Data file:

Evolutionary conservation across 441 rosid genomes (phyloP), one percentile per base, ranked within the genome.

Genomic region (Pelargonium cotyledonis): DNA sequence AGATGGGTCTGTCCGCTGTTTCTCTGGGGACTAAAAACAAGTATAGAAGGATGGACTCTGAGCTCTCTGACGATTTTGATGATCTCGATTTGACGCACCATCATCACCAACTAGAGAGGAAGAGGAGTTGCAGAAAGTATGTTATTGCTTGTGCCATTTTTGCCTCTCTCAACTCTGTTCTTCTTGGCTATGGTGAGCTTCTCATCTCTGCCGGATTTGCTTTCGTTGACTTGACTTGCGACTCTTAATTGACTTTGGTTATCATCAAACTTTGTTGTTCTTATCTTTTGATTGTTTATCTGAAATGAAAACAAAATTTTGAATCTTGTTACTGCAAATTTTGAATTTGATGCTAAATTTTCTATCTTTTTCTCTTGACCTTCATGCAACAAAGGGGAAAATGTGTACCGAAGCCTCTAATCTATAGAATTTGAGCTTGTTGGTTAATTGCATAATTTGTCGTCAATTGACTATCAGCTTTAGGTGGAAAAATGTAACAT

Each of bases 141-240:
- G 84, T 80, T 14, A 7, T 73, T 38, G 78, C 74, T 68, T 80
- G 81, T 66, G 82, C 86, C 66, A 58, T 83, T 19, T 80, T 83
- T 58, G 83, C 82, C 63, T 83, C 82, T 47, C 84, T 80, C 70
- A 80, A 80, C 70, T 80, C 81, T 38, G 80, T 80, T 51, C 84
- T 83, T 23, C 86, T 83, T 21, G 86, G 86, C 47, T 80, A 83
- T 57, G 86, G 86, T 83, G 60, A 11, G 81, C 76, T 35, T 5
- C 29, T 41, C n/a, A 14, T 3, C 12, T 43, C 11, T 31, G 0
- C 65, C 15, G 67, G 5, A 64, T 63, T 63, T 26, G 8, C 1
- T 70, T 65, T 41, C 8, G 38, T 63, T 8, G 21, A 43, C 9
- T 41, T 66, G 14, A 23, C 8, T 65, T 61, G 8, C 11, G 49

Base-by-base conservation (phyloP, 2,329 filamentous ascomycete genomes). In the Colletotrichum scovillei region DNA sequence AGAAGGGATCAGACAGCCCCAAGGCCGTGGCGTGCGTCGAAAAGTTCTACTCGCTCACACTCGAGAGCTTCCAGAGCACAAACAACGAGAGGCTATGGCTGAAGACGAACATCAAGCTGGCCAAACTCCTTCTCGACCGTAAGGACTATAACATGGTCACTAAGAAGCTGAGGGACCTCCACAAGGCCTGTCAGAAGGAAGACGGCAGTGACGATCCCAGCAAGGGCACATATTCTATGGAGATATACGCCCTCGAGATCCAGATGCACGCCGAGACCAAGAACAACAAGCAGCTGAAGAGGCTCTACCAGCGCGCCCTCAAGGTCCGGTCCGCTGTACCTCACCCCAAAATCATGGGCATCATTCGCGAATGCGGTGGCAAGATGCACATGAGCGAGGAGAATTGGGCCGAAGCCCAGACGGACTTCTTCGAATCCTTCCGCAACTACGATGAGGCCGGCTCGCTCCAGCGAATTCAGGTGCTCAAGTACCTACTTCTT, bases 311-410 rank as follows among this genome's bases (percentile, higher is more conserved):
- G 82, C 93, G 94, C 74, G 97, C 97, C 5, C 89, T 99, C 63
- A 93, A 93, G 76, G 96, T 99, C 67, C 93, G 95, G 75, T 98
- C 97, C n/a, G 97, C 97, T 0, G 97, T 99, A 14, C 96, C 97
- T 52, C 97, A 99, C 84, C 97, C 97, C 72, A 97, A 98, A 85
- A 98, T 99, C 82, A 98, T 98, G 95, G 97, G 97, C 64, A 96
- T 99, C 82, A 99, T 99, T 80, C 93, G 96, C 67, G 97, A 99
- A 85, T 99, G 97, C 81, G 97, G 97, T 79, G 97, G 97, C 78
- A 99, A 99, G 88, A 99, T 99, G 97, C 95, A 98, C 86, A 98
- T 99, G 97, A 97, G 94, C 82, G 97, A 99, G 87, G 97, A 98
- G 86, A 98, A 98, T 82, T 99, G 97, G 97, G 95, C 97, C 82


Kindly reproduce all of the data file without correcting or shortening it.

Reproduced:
Evolutionary conservation across 441 rosid genomes (phyloP), one percentile per base, ranked within the genome.

Genomic region (Pelargonium cotyledonis): DNA sequence AGATGGGTCTGTCCGCTGTTTCTCTGGGGACTAAAAACAAGTATAGAAGGATGGACTCTGAGCTCTCTGACGATTTTGATGATCTCGATTTGACGCACCATCATCACCAACTAGAGAGGAAGAGGAGTTGCAGAAAGTATGTTATTGCTTGTGCCATTTTTGCCTCTCTCAACTCTGTTCTTCTTGGCTATGGTGAGCTTCTCATCTCTGCCGGATTTGCTTTCGTTGACTTGACTTGCGACTCTTAATTGACTTTGGTTATCATCAAACTTTGTTGTTCTTATCTTTTGATTGTTTATCTGAAATGAAAACAAAATTTTGAATCTTGTTACTGCAAATTTTGAATTTGATGCTAAATTTTCTATCTTTTTCTCTTGACCTTCATGCAACAAAGGGGAAAATGTGTACCGAAGCCTCTAATCTATAGAATTTGAGCTTGTTGGTTAATTGCATAATTTGTCGTCAATTGACTATCAGCTTTAGGTGGAAAAATGTAACAT

Each of bases 141-240:
- G 84, T 80, T 14, A 7, T 73, T 38, G 78, C 74, T 68, T 80
- G 81, T 66, G 82, C 86, C 66, A 58, T 83, T 19, T 80, T 83
- T 58, G 83, C 82, C 63, T 83, C 82, T 47, C 84, T 80, C 70
- A 80, A 80, C 70, T 80, C 81, T 38, G 80, T 80, T 51, C 84
- T 83, T 23, C 86, T 83, T 21, G 86, G 86, C 47, T 80, A 83
- T 57, G 86, G 86, T 83, G 60, A 11, G 81, C 76, T 35, T 5
- C 29, T 41, C n/a, A 14, T 3, C 12, T 43, C 11, T 31, G 0
- C 65, C 15, G 67, G 5, A 64, T 63, T 63, T 26, G 8, C 1
- T 70, T 65, T 41, C 8, G 38, T 63, T 8, G 21, A 43, C 9
- T 41, T 66, G 14, A 23, C 8, T 65, T 61, G 8, C 11, G 49

Base-by-base conservation (phyloP, 2,329 filamentous ascomycete genomes). In the Colletotrichum scovillei region DNA sequence AGAAGGGATCAGACAGCCCCAAGGCCGTGGCGTGCGTCGAAAAGTTCTACTCGCTCACACTCGAGAGCTTCCAGAGCACAAACAACGAGAGGCTATGGCTGAAGACGAACATCAAGCTGGCCAAACTCCTTCTCGACCGTAAGGACTATAACATGGTCACTAAGAAGCTGAGGGACCTCCACAAGGCCTGTCAGAAGGAAGACGGCAGTGACGATCCCAGCAAGGGCACATATTCTATGGAGATATACGCCCTCGAGATCCAGATGCACGCCGAGACCAAGAACAACAAGCAGCTGAAGAGGCTCTACCAGCGCGCCCTCAAGGTCCGGTCCGCTGTACCTCACCCCAAAATCATGGGCATCATTCGCGAATGCGGTGGCAAGATGCACATGAGCGAGGAGAATTGGGCCGAAGCCCAGACGGACTTCTTCGAATCCTTCCGCAACTACGATGAGGCCGGCTCGCTCCAGCGAATTCAGGTGCTCAAGTACCTACTTCTT, bases 311-410 rank as follows among this genome's bases (percentile, higher is more conserved):
- G 82, C 93, G 94, C 74, G 97, C 97, C 5, C 89, T 99, C 63
- A 93, A 93, G 76, G 96, T 99, C 67, C 93, G 95, G 75, T 98
- C 97, C n/a, G 97, C 97, T 0, G 97, T 99, A 14, C 96, C 97
- T 52, C 97, A 99, C 84, C 97, C 97, C 72, A 97, A 98, A 85
- A 98, T 99, C 82, A 98, T 98, G 95, G 97, G 97, C 64, A 96
- T 99, C 82, A 99, T 99, T 80, C 93, G 96, C 67, G 97, A 99
- A 85, T 99, G 97, C 81, G 97, G 97, T 79, G 97, G 97, C 78
- A 99, A 99, G 88, A 99, T 99, G 97, C 95, A 98, C 86, A 98
- T 99, G 97, A 97, G 94, C 82, G 97, A 99, G 87, G 97, A 98
- G 86, A 98, A 98, T 82, T 99, G 97, G 97, G 95, C 97, C 82